, sacrosanctum missæ holy sacrifice of the mass is not sacrificium esse non solum laudis only a sacrifice of praise and et gratiarum actionis, aut nudam thanksgiving, or the bare com- commemorationem sacrificii,quod memoration of the sacrifice that in cruce factum est, sed verè was made on the cross, but that etiam propitiatorium sacrificium, it is truly a propitiatory sacrifice quo Deus nobis placatus, et proby which God is appeased and is pitius redditur. Quare si puro rendered propitious to us.* Where- corde et accensa fide et intimo fore if we immolate and offer nostrorum scelerum dolore affecti this most holy sacrifice with a hanc sanctissimam hostiam impure heart, and ardent faith, and molemus et offeramus; dubitanpenetrated with a deep sense of dum non est, quin misericorour sins, it is not to be doubted diam a Domino consecuturi sithat we shall obtain mercy from mus, et gratiam in auxilio opporGod, and grace in seasonable tuno. Hujus enim victimæ odore

* What a monstrous profanation! Emmanuel offered up in honour of the creature!

For the Lord is so ita delectatur Dominus, ut gradelighted with the odour of this tiæ et pænitentiæ donum nobis victim, that imparting to us the impertiens peccata condonet. gift of grace and repentance, he pardons our sins.

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The Abridgment of the Christian Doctrine, revised by the Right

Rev. James Doyle, D.D. (1828.)
The Eucharist erpounded, p. 83.

Q. the holy eucharist or mass a sacrifice?

A. It is the unbloody sacrifice of the body and blood of Jesus Christ, which he himself instituted at his last supper.

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Chap. 5.

Cap. 5. There is, therefore, no room Nullus itaque dubitandi locus for doubting that all the faithful reliquitur, quin omnes Christi in Christ may reverently exbibit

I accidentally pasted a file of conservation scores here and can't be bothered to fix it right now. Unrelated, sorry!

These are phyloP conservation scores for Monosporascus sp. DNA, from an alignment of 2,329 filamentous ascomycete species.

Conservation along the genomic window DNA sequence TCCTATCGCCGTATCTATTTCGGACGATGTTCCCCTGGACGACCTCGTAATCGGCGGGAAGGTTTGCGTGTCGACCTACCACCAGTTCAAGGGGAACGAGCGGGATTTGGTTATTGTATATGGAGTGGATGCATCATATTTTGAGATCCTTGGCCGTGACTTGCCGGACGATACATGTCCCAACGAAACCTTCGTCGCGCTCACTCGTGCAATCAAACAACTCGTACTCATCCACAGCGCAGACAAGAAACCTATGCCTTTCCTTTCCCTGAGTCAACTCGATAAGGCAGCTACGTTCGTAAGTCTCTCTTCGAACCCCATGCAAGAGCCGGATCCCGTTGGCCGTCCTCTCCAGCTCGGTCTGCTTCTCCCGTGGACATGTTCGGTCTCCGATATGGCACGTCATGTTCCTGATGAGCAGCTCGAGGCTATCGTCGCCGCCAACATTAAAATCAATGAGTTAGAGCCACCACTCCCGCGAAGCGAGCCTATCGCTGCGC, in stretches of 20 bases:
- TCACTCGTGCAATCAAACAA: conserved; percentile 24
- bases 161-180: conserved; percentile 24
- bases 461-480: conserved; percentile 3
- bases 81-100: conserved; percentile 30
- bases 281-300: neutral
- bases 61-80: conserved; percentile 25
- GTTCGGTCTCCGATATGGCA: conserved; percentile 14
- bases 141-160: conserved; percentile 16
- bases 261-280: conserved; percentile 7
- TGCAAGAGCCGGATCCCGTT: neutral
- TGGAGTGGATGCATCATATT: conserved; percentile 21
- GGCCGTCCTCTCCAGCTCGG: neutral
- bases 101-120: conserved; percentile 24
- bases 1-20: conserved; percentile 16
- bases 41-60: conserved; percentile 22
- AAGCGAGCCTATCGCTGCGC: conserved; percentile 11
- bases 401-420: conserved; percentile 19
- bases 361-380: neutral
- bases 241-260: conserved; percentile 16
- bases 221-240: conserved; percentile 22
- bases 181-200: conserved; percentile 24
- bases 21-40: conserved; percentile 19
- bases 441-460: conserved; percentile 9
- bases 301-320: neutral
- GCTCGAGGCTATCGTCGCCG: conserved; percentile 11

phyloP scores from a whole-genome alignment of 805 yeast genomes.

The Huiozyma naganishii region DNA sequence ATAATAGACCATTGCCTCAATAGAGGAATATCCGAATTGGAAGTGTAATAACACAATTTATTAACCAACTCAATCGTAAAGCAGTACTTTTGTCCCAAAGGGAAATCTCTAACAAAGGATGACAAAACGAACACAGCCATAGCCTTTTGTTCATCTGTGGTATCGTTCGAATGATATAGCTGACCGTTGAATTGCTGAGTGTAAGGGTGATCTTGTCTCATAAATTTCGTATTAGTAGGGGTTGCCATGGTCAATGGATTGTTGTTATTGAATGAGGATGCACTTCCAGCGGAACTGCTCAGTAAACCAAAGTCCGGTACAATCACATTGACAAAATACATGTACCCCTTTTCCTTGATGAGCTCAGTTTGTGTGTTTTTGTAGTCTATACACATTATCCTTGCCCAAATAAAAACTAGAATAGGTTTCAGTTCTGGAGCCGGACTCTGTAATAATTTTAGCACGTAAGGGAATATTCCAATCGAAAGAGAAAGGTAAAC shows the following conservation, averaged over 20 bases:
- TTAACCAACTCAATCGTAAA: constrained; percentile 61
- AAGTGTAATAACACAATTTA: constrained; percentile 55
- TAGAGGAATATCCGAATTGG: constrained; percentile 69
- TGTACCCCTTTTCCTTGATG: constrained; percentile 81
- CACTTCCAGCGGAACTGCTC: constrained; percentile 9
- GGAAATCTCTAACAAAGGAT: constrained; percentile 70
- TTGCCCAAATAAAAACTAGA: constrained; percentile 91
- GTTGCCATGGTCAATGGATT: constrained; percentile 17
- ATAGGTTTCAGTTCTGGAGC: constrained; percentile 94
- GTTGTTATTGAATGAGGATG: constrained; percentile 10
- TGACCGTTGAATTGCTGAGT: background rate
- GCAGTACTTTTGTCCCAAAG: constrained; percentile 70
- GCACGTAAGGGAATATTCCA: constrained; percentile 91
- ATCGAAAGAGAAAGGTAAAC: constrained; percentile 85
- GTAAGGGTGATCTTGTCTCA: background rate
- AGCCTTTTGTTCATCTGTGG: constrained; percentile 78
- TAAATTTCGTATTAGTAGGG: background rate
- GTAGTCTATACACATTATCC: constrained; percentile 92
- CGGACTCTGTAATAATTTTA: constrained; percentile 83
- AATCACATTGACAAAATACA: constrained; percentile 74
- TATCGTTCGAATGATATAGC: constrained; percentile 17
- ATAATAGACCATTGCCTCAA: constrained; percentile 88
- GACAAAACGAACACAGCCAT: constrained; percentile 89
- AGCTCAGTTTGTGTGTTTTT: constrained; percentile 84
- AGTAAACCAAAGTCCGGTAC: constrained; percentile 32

fideles pro more in catholica to this most holy sacrament the ecclesiâ semper recepto latriæ worship of latria, which is due to cultum, qui vero Deo debetur, the true God, according to the huic sanctissimo sacramento in ever-received custom of the ca- veneratione exhibeant. Neque tholic church ; nor is it the less enim ideò minus est adorandum, to be adored because it was ap- quod fuerit a Christo Domino, ut pointed to be taken by Christ, sumatur, institutum. Num illum the Lord. For we believe that eumdem Deum præsentem in eo same God to be present in it, adesse credimus, quem Pater of whom the Eternal Father, æternus introducens in orbem when he was brought into the ter- terrarum dicit, et adorent eum rene world, said, " And let all

onines angeli Dei. the angels of God worship him."


There are some things which Protestants and Roman Catholics hold in common, and which seem to admit of no controversy. Thus both profess to believe that Christ has made an atonement for the sins of men, and that all true Christians are invested with peace on earth and blessedness in the world to come. These things are clearly revealed, and any doctrine which contradicts them must be unscriptural. We shall prove that the doctrine of purgatory is chargeable with error and novelty, and therefore dangerous to the souls of men.

The first question is, What are the views and opinions of the Church of Rome on this subject. The Council of Trent is very cautious in stating this doctrine. In session 25 it is merely asserted that there is such a place of punishment, and that souls therein detained, are assisted by the prayers of the living. Justified persons are said to be still exposed to temporal punishment, to be absolved here or in purgatory, sess. 6, can. 30. Again, The mass is said to be offered up for those in purgatory, sess. 22, cap. 2. Thus we learn that the controversy is not about a third place, merely as such, but whether there is a place of punishment for the sins of God's people. Other documents prove that this place is one of great punishment. Thus in the Catechism of the Council of Trent, it is called a torturing fire, for the expiation of sin ;t and Cardinal Bellarmine gives us some anecdotes to prove the duration and extent of purgatorial sufferings. (See Philpott's 1st Letter, p. 122.) As to the design of purgatory, it is set forth as a place of expiation for venial sins, and for the temporal punishments connected with mortal sins, whose guilt are forgiven.-See Council of Trent.